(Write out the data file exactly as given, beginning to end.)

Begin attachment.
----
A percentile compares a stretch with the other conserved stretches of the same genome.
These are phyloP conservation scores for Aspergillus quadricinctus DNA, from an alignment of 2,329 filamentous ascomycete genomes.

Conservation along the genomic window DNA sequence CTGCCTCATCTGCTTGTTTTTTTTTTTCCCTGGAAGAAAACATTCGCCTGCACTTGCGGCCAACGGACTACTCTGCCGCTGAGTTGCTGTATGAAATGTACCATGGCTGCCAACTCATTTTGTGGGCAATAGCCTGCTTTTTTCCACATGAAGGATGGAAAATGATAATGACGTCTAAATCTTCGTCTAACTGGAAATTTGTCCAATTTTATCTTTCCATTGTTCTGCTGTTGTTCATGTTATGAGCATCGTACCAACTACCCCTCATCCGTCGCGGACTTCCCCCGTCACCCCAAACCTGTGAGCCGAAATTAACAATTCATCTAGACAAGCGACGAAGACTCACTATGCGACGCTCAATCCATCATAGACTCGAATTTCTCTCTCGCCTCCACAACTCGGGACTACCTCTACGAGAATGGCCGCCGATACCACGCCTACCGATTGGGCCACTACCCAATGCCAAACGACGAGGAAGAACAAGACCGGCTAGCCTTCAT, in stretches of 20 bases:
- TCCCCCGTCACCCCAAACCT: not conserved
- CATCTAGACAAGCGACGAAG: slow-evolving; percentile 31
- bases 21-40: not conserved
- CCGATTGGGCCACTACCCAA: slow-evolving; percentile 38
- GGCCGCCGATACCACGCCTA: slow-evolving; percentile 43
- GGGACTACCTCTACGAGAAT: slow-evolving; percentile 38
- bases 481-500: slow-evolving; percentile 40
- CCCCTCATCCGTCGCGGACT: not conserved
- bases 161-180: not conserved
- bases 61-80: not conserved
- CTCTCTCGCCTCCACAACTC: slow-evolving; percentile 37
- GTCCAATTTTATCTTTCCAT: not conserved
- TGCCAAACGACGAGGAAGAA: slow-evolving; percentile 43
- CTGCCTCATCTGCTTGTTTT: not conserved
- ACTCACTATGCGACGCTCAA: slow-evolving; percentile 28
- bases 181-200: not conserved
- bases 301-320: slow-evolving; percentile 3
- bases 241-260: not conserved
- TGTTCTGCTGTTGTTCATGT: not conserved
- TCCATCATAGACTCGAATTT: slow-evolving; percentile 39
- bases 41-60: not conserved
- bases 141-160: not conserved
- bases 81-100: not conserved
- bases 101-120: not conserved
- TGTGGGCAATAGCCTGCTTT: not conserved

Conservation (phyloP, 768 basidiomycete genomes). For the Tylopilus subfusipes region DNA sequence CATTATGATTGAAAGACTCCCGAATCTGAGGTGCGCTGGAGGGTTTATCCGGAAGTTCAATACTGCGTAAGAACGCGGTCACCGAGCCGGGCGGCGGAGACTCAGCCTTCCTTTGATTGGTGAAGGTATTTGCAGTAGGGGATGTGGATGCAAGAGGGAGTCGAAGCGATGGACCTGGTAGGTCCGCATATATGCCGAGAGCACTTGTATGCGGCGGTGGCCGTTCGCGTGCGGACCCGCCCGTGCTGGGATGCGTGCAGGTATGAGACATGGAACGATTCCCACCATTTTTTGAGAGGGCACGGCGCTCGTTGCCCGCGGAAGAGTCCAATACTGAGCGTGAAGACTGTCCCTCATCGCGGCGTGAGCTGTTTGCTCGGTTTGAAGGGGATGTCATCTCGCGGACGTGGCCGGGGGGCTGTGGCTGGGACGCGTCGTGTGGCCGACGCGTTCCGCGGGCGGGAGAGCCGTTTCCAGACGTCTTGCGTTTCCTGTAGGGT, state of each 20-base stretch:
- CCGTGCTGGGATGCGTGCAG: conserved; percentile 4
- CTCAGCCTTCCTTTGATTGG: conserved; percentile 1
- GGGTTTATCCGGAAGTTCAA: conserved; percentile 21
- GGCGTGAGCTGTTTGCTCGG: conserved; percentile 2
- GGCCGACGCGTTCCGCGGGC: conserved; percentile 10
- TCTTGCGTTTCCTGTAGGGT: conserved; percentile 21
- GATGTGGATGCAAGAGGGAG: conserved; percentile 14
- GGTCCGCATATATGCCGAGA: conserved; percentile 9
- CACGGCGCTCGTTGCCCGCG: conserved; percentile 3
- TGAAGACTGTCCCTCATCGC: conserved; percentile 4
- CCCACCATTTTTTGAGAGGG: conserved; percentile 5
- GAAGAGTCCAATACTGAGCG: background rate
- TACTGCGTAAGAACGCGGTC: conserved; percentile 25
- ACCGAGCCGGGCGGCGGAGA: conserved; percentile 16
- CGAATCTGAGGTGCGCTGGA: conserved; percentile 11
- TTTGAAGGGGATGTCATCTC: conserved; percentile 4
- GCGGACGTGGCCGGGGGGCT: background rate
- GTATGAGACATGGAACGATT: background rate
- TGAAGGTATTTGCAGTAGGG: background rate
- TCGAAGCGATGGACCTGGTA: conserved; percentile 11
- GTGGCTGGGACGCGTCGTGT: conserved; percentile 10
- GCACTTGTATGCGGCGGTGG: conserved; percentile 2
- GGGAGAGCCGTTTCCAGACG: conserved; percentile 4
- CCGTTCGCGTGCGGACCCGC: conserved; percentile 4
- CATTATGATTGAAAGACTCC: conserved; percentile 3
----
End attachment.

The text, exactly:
A percentile compares a stretch with the other conserved stretches of the same genome.
These are phyloP conservation scores for Aspergillus quadricinctus DNA, from an alignment of 2,329 filamentous ascomycete genomes.

Conservation along the genomic window DNA sequence CTGCCTCATCTGCTTGTTTTTTTTTTTCCCTGGAAGAAAACATTCGCCTGCACTTGCGGCCAACGGACTACTCTGCCGCTGAGTTGCTGTATGAAATGTACCATGGCTGCCAACTCATTTTGTGGGCAATAGCCTGCTTTTTTCCACATGAAGGATGGAAAATGATAATGACGTCTAAATCTTCGTCTAACTGGAAATTTGTCCAATTTTATCTTTCCATTGTTCTGCTGTTGTTCATGTTATGAGCATCGTACCAACTACCCCTCATCCGTCGCGGACTTCCCCCGTCACCCCAAACCTGTGAGCCGAAATTAACAATTCATCTAGACAAGCGACGAAGACTCACTATGCGACGCTCAATCCATCATAGACTCGAATTTCTCTCTCGCCTCCACAACTCGGGACTACCTCTACGAGAATGGCCGCCGATACCACGCCTACCGATTGGGCCACTACCCAATGCCAAACGACGAGGAAGAACAAGACCGGCTAGCCTTCAT, in stretches of 20 bases:
- TCCCCCGTCACCCCAAACCT: not conserved
- CATCTAGACAAGCGACGAAG: slow-evolving; percentile 31
- bases 21-40: not conserved
- CCGATTGGGCCACTACCCAA: slow-evolving; percentile 38
- GGCCGCCGATACCACGCCTA: slow-evolving; percentile 43
- GGGACTACCTCTACGAGAAT: slow-evolving; percentile 38
- bases 481-500: slow-evolving; percentile 40
- CCCCTCATCCGTCGCGGACT: not conserved
- bases 161-180: not conserved
- bases 61-80: not conserved
- CTCTCTCGCCTCCACAACTC: slow-evolving; percentile 37
- GTCCAATTTTATCTTTCCAT: not conserved
- TGCCAAACGACGAGGAAGAA: slow-evolving; percentile 43
- CTGCCTCATCTGCTTGTTTT: not conserved
- ACTCACTATGCGACGCTCAA: slow-evolving; percentile 28
- bases 181-200: not conserved
- bases 301-320: slow-evolving; percentile 3
- bases 241-260: not conserved
- TGTTCTGCTGTTGTTCATGT: not conserved
- TCCATCATAGACTCGAATTT: slow-evolving; percentile 39
- bases 41-60: not conserved
- bases 141-160: not conserved
- bases 81-100: not conserved
- bases 101-120: not conserved
- TGTGGGCAATAGCCTGCTTT: not conserved

Conservation (phyloP, 768 basidiomycete genomes). For the Tylopilus subfusipes region DNA sequence CATTATGATTGAAAGACTCCCGAATCTGAGGTGCGCTGGAGGGTTTATCCGGAAGTTCAATACTGCGTAAGAACGCGGTCACCGAGCCGGGCGGCGGAGACTCAGCCTTCCTTTGATTGGTGAAGGTATTTGCAGTAGGGGATGTGGATGCAAGAGGGAGTCGAAGCGATGGACCTGGTAGGTCCGCATATATGCCGAGAGCACTTGTATGCGGCGGTGGCCGTTCGCGTGCGGACCCGCCCGTGCTGGGATGCGTGCAGGTATGAGACATGGAACGATTCCCACCATTTTTTGAGAGGGCACGGCGCTCGTTGCCCGCGGAAGAGTCCAATACTGAGCGTGAAGACTGTCCCTCATCGCGGCGTGAGCTGTTTGCTCGGTTTGAAGGGGATGTCATCTCGCGGACGTGGCCGGGGGGCTGTGGCTGGGACGCGTCGTGTGGCCGACGCGTTCCGCGGGCGGGAGAGCCGTTTCCAGACGTCTTGCGTTTCCTGTAGGGT, state of each 20-base stretch:
- CCGTGCTGGGATGCGTGCAG: conserved; percentile 4
- CTCAGCCTTCCTTTGATTGG: conserved; percentile 1
- GGGTTTATCCGGAAGTTCAA: conserved; percentile 21
- GGCGTGAGCTGTTTGCTCGG: conserved; percentile 2
- GGCCGACGCGTTCCGCGGGC: conserved; percentile 10
- TCTTGCGTTTCCTGTAGGGT: conserved; percentile 21
- GATGTGGATGCAAGAGGGAG: conserved; percentile 14
- GGTCCGCATATATGCCGAGA: conserved; percentile 9
- CACGGCGCTCGTTGCCCGCG: conserved; percentile 3
- TGAAGACTGTCCCTCATCGC: conserved; percentile 4
- CCCACCATTTTTTGAGAGGG: conserved; percentile 5
- GAAGAGTCCAATACTGAGCG: background rate
- TACTGCGTAAGAACGCGGTC: conserved; percentile 25
- ACCGAGCCGGGCGGCGGAGA: conserved; percentile 16
- CGAATCTGAGGTGCGCTGGA: conserved; percentile 11
- TTTGAAGGGGATGTCATCTC: conserved; percentile 4
- GCGGACGTGGCCGGGGGGCT: background rate
- GTATGAGACATGGAACGATT: background rate
- TGAAGGTATTTGCAGTAGGG: background rate
- TCGAAGCGATGGACCTGGTA: conserved; percentile 11
- GTGGCTGGGACGCGTCGTGT: conserved; percentile 10
- GCACTTGTATGCGGCGGTGG: conserved; percentile 2
- GGGAGAGCCGTTTCCAGACG: conserved; percentile 4
- CCGTTCGCGTGCGGACCCGC: conserved; percentile 4
- CATTATGATTGAAAGACTCC: conserved; percentile 3